In addition to the ingredients that are controlled by regulation, cosmetic and fragrance trade associations have recommended eliminating or limiting maximum levels of certain ingredients associated with health risks. For example, the CIR and IFRA Expert Panels have found the following ingredients unsafe: Chloroacetamide (preservative), ethoxyethanol and ethoxyethanol acetate (solvent), HC Blue No. 1 (hair coloring ingredient), p-hydroxy-anisole (antioxidant), 4-methoxy-m-phenylenediamine, 4-methoxy-m-phenylenediamine HCl, and 4-methoxy-m-phenylenediamine sulfate (hair dye ingredients), pyrocatechol (used in hair dyes and skin care preparations), acetylethyl-tetramethyl-tetralin (AETT), musk ambrette, 6-Methylcoumarin (6-MC).
 

Ingredients that Should be Limited in Their Use
There are many cosmetic ingredients which do not exert a toxic effect as such, but may have unwanted effects if used at too high concentrations. Thus, such ingredients can still be used and can have favorable effects if added to cosmetics at the concentration as indicated. Some of them are mentioned below. In addition, the CIR Expert Panel has published a list of recommended limits for the use of a number of other ingredients which are still being widely used. You can purchase this list at CIR. A quick reference table can be founded here (PDF file to download).
 

Alcohol: frequently used as a solvent in cosmetics. If used at concentrations of 10 % or more, the skin can dry out.

Sodium chloride (table salt): frequently used as cheap but effective thickener in cleansing products including shampoos or shower gels. If used at too high concentrations it can cause eye and skin irritation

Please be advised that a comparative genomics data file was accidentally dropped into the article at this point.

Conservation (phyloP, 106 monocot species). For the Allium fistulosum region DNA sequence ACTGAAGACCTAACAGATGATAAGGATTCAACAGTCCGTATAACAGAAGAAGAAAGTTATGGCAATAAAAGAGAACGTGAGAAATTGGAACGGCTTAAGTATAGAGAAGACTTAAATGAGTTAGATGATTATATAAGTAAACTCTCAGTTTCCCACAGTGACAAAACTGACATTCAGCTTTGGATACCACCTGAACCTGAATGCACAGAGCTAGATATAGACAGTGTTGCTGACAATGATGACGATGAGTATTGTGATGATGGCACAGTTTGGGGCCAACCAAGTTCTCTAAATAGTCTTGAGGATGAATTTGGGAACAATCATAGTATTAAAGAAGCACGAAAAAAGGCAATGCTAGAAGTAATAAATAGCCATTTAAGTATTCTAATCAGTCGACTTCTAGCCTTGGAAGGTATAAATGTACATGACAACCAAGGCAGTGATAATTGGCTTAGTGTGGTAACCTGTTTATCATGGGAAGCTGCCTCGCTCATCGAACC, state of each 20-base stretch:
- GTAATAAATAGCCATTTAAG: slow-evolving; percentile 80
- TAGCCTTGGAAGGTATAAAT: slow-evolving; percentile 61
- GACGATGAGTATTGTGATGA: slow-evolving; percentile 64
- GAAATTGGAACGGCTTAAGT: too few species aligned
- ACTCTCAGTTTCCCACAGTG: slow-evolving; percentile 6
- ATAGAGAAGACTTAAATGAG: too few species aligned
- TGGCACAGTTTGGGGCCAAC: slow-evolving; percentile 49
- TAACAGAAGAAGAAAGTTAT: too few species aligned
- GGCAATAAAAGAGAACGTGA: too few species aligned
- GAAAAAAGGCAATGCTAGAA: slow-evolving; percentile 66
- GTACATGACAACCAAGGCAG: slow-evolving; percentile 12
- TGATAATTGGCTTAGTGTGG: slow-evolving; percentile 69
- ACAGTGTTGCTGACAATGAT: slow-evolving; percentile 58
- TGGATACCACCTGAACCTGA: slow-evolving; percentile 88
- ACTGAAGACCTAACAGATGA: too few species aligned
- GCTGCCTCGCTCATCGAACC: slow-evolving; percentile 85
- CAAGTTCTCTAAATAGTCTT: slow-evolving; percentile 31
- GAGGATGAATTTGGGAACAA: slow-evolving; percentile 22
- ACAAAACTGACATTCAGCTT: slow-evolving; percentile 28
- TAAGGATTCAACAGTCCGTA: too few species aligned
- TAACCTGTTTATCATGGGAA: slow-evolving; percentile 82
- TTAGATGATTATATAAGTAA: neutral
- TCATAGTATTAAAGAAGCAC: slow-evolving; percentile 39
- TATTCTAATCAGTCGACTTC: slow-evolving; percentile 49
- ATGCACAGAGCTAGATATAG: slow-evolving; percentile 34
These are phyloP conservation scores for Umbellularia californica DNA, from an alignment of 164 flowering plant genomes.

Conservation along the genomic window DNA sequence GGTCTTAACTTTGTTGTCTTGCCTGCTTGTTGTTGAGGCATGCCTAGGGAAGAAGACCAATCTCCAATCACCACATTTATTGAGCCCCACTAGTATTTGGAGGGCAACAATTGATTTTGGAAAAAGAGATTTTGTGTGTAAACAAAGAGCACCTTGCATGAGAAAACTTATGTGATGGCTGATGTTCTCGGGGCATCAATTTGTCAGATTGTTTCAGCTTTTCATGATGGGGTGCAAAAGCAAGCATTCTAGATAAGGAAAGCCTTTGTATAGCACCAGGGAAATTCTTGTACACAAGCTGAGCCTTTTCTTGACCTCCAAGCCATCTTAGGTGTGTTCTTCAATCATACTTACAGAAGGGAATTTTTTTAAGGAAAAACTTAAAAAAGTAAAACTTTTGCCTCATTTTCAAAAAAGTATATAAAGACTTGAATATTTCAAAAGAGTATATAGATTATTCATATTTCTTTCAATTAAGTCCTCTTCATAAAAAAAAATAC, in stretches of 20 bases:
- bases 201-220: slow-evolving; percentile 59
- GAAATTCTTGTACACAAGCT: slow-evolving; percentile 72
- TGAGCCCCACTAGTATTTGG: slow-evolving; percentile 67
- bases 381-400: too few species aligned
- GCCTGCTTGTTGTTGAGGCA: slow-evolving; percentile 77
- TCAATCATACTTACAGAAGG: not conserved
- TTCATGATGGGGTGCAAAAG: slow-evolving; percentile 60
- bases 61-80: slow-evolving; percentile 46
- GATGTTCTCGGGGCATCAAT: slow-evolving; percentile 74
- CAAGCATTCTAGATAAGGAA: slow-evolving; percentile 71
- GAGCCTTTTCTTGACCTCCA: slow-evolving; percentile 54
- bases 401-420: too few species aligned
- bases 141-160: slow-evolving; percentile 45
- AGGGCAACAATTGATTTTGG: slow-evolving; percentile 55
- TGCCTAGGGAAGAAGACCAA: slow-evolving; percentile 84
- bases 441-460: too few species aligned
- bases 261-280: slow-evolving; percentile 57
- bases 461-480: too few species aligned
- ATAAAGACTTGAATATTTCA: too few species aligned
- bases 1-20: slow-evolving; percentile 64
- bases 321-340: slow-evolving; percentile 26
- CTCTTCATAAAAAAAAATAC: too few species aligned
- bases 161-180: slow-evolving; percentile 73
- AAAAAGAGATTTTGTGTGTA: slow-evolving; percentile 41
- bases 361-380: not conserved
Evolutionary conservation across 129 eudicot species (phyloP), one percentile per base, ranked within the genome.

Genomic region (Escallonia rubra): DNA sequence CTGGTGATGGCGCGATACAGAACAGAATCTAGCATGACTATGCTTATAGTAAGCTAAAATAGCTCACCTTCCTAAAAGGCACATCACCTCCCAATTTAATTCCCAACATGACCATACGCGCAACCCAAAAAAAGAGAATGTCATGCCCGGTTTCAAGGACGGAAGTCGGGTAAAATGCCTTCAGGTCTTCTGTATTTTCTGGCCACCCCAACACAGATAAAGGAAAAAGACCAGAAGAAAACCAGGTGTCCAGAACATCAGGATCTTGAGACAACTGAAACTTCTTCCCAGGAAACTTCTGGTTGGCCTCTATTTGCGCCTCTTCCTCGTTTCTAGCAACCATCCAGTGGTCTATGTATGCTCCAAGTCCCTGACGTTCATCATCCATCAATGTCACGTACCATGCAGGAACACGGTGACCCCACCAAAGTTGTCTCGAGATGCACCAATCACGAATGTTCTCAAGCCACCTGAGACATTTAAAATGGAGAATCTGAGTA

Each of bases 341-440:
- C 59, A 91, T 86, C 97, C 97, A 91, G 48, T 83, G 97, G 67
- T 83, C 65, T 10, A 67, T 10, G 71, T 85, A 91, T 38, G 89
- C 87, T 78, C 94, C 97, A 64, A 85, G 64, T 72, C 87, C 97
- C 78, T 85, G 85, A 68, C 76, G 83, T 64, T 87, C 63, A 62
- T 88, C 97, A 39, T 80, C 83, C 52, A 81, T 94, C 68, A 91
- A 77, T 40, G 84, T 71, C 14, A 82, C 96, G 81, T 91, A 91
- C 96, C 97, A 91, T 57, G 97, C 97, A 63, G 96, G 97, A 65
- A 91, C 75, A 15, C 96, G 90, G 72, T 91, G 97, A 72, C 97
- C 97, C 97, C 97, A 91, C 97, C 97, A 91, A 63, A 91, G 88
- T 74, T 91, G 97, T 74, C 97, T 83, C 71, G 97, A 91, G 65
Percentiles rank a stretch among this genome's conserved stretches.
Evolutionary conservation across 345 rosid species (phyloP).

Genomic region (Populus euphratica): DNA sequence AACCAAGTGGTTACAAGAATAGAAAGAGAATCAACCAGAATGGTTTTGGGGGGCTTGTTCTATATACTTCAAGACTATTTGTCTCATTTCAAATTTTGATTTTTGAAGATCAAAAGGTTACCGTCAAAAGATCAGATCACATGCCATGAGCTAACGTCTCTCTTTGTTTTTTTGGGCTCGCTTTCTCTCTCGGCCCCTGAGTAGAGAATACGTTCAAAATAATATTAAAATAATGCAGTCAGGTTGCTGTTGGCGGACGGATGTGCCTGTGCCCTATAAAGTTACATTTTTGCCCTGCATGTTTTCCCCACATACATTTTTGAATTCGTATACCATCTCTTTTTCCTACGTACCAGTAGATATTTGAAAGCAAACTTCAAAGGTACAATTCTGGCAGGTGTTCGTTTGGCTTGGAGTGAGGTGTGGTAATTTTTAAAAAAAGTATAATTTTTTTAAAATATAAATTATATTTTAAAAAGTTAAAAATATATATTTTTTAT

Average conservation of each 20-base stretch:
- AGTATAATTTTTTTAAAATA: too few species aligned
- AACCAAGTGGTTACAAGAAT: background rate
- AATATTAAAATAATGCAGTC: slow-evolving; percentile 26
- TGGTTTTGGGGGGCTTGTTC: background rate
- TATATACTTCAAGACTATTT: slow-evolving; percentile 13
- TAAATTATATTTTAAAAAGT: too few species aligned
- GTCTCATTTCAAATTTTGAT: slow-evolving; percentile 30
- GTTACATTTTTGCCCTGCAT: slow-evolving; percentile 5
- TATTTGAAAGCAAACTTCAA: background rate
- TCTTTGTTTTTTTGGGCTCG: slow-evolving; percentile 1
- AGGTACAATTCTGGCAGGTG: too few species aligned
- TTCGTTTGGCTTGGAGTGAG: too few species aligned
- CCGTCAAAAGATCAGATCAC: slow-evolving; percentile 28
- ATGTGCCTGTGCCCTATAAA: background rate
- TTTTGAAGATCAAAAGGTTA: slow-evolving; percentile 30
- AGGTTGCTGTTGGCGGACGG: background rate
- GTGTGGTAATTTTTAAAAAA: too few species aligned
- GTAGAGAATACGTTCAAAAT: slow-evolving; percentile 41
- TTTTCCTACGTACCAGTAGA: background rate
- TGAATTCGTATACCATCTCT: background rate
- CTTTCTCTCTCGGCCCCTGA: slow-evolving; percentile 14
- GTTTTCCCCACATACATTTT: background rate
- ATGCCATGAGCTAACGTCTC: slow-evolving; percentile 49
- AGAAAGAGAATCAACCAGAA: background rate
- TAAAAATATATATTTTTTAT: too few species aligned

Alpha Hydroxy Acids (AHA): skin care products containing high amounts of AHA exfoliate the skin removing wrinkles and exposing the younger skin cells beneath. As outer skin cells are exfoliated, the skin's protective barrier is removed, thus exposing premature skin to environmental damage. Therefore, use of AHA could make skin aging faster and long-term.

Bentonite: This porous clay able to absorb water is commonly used in cosmetic foundations and facial masks. At high concentrations, it may scratch the skin surface, clog pores, and dry out the skin.

Formaldehyde: When combined with water, formaldehyde is used as a disinfectant, fixative, or preservative in many cosmetic products and nail care systems. Extended use at high concentrations is thought to be carcinogenic.

Lanolin: Although widely used as emollient and emulsifying agent in creams and lotions, lanolin can be irritating to the skin and can cause allergic rashes.

Mineral Oil: As a derivative of crude oil used industrially as a lubricating agent, mineral oil can not penetrate the skin, but instead forms an oily film over the skin to lock in moisture and dirt hindering normal skin respiration. Nevertheless, it is widely used in baby skin care products!

Sodium Laureth Sulfate / Ammonium Laureth Sulfate (SLES, ALES): The CIR Panel has recently stated that SLES and ALES produce eye and/or skin irritation in some human test subjects. The severity of the irritation appeared to increase directly with concentration. However, SLES and ALES have not evoked adverse responses in any other toxicologic testing. It was concluded that both surfactants are safe as presently used in cosmetic products.

Sodium Lauryl Sulfate / Ammonium Lauryl Sulfate (SLS, ALS): The CIR Panel has recently stated that and ALS are irritants in patch testing at concentrations of 2 % and greater. The irritation increased with ingredient concentration. In some cosmetic formulations, however, that irritant property was attenuated when SLS or ALS was combined with other surfactants. The longer SLS stayed in contact with the skin, the greater the likelihood of irritation. Thus, both SLS and ALS appear to be safe in formulations designed for discontinuous, brief use followed by thorough rinsing from the surface of the skin. In products intended for prolonged contact with skin, concentrations should not exceed 1 %.